THEME: The Insanity That Is Spelling in the English Language — There's nothing like having a child in elementary school learning how to spell to drive home the lesson that English spelling and pronunciation are riddled with a ridiculous amount of inconsistency. The theme entries all end with OUGH, but there are six distinct pronunciations. Crazy language, cool theme.
There's some extracurricular puzzle action happening this Thursday, April 16. Eric Berlin, a crossword constructor and kids' mystery author, is marking the release of his second novel, The Potato Chip Puzzles, with an online "puzzle party" for kids. (Details here.) My son enjoyed Eric's first book, The Puzzling World of Winston Breen. Good for roughly the 8 to 13 age group.
Constructor Justin Smith is running a new five-week crossword contest starting on the 16th, but this one's not for kids. You can check out the "Metacross Five Aprils" details here.
And now, back to our regularly scheduled L.A. Times crossword puzzle.
Crosswordese 101: Today's topic is the A- words that thrive in crosswords but not so much in our everyday language. 6D: Like Niagara Falls clues the word AROAR. Have you ever described a crowd or a raging waterfall as being AROAR? Me neither. But having a vowel before a consonant is handy for our crossword constructors, so the A- formations live on.
Regular A- parts of our vocabulary, like "aboard" or "aloud," don't qualify as crosswordese because we all know exactly what they mean. But the kooky ones in crosswords are less familiar. APACE, meaning quickly, is my personal favorite. I have been doing crosswords long enough that I now use this word in speech. (You may think I'm kidding, but I assure you I am not.) ABEAM means perpendicular to the length of a ship. ABAFT means in the back or stern of a ship, or ASTERN. AMAIN means with full strength or speed. Getting out of the nautical arena, ABOIL means boiling. [Oh, look, that's in this puzzle, too: 45D: Full of excitement (ABOIL).] If you stand arms AKIMBO, your hands are on your hips. (I love this word.) ABED means...in bed. AGAPE and AGASP mean gaping or gasping in surprise. There's even ATIPTOE, meaning eagerly expectant.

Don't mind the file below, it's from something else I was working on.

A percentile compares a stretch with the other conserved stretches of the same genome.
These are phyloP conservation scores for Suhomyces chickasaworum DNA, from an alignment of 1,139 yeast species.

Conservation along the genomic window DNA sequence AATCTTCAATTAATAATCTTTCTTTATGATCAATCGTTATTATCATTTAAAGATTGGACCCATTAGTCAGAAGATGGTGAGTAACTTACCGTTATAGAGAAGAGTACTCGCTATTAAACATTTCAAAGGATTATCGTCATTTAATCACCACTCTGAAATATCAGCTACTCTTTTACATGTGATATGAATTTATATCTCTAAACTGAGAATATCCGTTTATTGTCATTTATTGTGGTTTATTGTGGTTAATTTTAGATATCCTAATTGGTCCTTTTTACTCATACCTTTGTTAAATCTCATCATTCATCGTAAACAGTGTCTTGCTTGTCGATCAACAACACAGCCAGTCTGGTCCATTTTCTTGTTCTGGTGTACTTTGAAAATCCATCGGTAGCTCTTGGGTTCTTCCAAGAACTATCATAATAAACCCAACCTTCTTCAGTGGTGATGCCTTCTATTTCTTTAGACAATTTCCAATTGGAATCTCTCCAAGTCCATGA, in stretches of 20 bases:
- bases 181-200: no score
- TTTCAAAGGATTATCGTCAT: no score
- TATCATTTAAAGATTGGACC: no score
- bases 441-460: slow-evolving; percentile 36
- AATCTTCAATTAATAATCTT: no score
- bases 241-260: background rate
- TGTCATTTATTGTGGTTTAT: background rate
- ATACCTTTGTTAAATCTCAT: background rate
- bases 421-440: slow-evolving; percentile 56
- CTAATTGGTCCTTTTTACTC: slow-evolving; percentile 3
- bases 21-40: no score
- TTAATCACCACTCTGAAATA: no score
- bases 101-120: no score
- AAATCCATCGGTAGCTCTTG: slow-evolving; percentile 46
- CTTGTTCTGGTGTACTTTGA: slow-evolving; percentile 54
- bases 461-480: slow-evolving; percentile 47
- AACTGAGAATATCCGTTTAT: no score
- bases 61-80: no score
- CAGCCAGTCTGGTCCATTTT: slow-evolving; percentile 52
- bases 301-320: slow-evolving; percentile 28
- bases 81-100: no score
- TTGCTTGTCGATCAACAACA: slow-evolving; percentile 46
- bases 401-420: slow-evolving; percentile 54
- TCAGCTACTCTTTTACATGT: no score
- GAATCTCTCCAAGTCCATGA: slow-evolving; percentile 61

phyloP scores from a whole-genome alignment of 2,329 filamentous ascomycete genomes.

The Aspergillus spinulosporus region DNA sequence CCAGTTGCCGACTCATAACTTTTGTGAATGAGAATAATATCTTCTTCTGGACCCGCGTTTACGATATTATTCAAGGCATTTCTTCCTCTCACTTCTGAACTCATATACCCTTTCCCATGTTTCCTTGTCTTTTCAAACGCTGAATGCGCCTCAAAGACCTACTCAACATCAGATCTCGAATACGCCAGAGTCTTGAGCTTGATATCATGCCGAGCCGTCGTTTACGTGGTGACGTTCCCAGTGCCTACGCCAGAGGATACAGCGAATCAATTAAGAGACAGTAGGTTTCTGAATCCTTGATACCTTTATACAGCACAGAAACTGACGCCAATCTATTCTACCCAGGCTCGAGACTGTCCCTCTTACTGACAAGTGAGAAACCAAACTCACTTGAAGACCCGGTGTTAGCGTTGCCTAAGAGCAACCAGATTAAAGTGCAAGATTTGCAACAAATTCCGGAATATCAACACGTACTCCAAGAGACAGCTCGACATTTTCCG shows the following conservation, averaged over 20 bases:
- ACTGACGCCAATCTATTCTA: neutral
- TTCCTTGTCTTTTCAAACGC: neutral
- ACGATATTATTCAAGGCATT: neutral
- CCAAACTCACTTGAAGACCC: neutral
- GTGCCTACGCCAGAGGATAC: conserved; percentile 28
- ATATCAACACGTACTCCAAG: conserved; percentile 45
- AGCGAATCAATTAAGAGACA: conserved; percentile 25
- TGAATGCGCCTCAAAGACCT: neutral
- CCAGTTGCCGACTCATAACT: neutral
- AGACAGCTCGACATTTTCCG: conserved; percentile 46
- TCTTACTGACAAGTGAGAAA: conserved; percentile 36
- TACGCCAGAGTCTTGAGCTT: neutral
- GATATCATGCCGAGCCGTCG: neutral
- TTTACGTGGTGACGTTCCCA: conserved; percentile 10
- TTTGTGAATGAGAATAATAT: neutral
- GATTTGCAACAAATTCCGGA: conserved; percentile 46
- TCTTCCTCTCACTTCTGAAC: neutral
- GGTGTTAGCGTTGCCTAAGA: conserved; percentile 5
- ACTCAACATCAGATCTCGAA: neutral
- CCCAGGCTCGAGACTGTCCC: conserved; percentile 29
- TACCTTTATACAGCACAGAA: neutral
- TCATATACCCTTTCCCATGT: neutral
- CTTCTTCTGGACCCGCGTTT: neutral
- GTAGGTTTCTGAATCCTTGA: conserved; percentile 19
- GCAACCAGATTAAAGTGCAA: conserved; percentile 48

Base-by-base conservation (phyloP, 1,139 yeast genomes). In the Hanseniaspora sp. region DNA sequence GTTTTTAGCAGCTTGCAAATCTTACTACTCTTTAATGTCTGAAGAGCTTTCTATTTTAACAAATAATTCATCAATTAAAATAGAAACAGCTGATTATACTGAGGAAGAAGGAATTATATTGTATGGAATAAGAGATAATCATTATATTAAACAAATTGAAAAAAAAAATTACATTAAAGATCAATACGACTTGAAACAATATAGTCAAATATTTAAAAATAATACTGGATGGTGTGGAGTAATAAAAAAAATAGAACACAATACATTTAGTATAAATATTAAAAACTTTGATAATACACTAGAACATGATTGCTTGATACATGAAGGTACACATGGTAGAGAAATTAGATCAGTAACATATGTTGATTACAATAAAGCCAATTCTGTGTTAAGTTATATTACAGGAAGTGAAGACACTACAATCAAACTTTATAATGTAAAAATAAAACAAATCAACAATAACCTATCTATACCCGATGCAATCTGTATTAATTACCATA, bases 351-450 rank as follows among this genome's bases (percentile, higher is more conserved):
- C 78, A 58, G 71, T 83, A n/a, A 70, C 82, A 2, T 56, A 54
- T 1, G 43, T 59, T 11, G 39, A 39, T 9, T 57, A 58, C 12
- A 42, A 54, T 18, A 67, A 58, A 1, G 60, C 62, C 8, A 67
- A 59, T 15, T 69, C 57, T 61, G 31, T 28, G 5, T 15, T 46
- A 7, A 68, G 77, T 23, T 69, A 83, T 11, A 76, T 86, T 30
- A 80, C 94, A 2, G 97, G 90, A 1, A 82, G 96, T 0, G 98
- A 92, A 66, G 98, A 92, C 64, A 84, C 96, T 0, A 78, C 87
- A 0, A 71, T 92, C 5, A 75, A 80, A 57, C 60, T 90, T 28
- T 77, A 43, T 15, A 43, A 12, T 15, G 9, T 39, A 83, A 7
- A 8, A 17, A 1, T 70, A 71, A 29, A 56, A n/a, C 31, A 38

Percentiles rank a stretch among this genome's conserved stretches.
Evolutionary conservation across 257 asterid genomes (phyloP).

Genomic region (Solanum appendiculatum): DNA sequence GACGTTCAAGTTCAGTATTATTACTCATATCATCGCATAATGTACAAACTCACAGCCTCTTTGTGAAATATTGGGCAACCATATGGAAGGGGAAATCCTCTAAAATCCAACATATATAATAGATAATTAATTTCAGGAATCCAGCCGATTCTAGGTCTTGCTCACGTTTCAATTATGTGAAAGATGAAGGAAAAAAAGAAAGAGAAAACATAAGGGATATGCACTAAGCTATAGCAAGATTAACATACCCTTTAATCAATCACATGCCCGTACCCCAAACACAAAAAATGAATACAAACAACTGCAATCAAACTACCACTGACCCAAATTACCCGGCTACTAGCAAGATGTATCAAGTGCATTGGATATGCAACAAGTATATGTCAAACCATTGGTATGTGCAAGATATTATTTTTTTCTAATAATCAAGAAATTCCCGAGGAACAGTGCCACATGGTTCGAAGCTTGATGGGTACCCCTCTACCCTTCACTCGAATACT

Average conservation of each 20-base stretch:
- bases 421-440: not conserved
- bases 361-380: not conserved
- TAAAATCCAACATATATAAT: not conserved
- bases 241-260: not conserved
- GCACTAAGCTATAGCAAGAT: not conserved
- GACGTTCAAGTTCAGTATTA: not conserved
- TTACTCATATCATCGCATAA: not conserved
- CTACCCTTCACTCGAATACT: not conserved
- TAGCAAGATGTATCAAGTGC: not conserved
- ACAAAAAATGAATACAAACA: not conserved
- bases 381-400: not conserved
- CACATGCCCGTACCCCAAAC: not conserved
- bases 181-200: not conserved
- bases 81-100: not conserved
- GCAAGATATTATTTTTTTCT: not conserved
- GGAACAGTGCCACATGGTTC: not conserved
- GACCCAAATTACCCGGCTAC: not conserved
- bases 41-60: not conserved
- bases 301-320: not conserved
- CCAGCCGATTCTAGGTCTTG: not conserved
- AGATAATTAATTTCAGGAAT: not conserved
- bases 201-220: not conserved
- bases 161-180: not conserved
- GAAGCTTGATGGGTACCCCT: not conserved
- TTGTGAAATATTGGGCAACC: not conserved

- 17A: Loaf pan filler (BREAD DOUGH). D'oh!
- 29A: Mistletoe branch that was Aeneas' pass to the underworld (GOLDEN BOUGH). Bow-wow!
- 39A: Something to lead a horse to (WATER TROUGH). Set it off!
- 52A: "The Thorn Birds" author (MCCULLOUGH). That's Colleen McCullough, rhymes with...well, here's the pronunciation.
- 11D: "Cut it out!" (THAT'S ENOUGH). Pretty buff.
- 24D: Make a dramatic recovery (PULL THROUGH). Good for you.
Dan Naddor is one of the finest L.A. Times crossword constructors these days. He cooks up a lot of interesting ideas and pulls 'em off with aplomb. (APLOMB! Another A- word I adore.) Today's theme involves no trickery, no wordplay—just marveling at the insanity that gives us so many pronunciations for the same chunk of letters. The six theme answers take up a good-sized swath of real estate in the grid—62 squares. Packing in more than three or four theme entries makes it harder to wrangle good fill in the rest of the puzzle, but Naddor gives us plenty of goodies. Here's my favorite fill—
- 4D: Amazon predator (ANACONDA). It's a crazy-big snake! It's a cheesy-bad movie! And it's a lovely crossword answer.
- 20A: Fruity rum drink (COLADA). Do you like piña coladas? Getting caught in the rain? Let us not speak of what one is wont to do at midnight:
- 44A: Use Scope, say (GARGLE). When I was in college, there was this one computer nerd who wore his glasses on a string around the back of his neck. He was apparently once spotted spitting out his mouthwash all over his dangling glasses, as the string was henceforth called his "Scope rope." The word GARGLE is innately fun. Then there's 46A: Dogs (POOCHES). POOCHES? Also an entertaining word.
5D: Move furtively (SIDLE). I sidle every chance I get.
10D: A hero might hold it (SALAMI). Terrific clue—it completely befuddled me.
OLIO is crosswordese for a miscellaneous assortment of whatnot. If you don't think of this word instantaneously when there's a four-letter space and clue mentions "miscellaneous," you might want to start. Not to be confused with OLEO, which is margarine.
- 19A: Mane man of film? (LAHR). I went with SCAR from The Lion King first. Whoops!
- 48A: WWII torpedo vessel (E-BOAT). I wanted U-BOAT. E-BOAT??
- 49A: Poe's "The Murders in the Rue __" (MORGUE). Who doesn't love creepy Poe stories?
- 59A: Pre-coll. catchall (ELHI). People who work in education grumble every time they see this answer and explain impatiently that nobody in the field uses "el-hi" to refer to elementary and high school education. The crossword does not care. The crossword will use ELHI if it makes an otherwise nice corner possible.
- 2D: It can precede plop or plunk (KER). Did you have that Kerplunk game with the marbles and sticks when you were a kid? Does your kid have it now?
- 13D: Razzie Award word (WORST). The Razzie Awards are always entertaining.
- 22D: Georgia of "Coach" (ENGEL). Georgia Engel's been on some long-running classic sitcoms, dating back to The Mary Tyler Moore Show in the '70s and going right up to the current decade's Everybody Loves Raymond.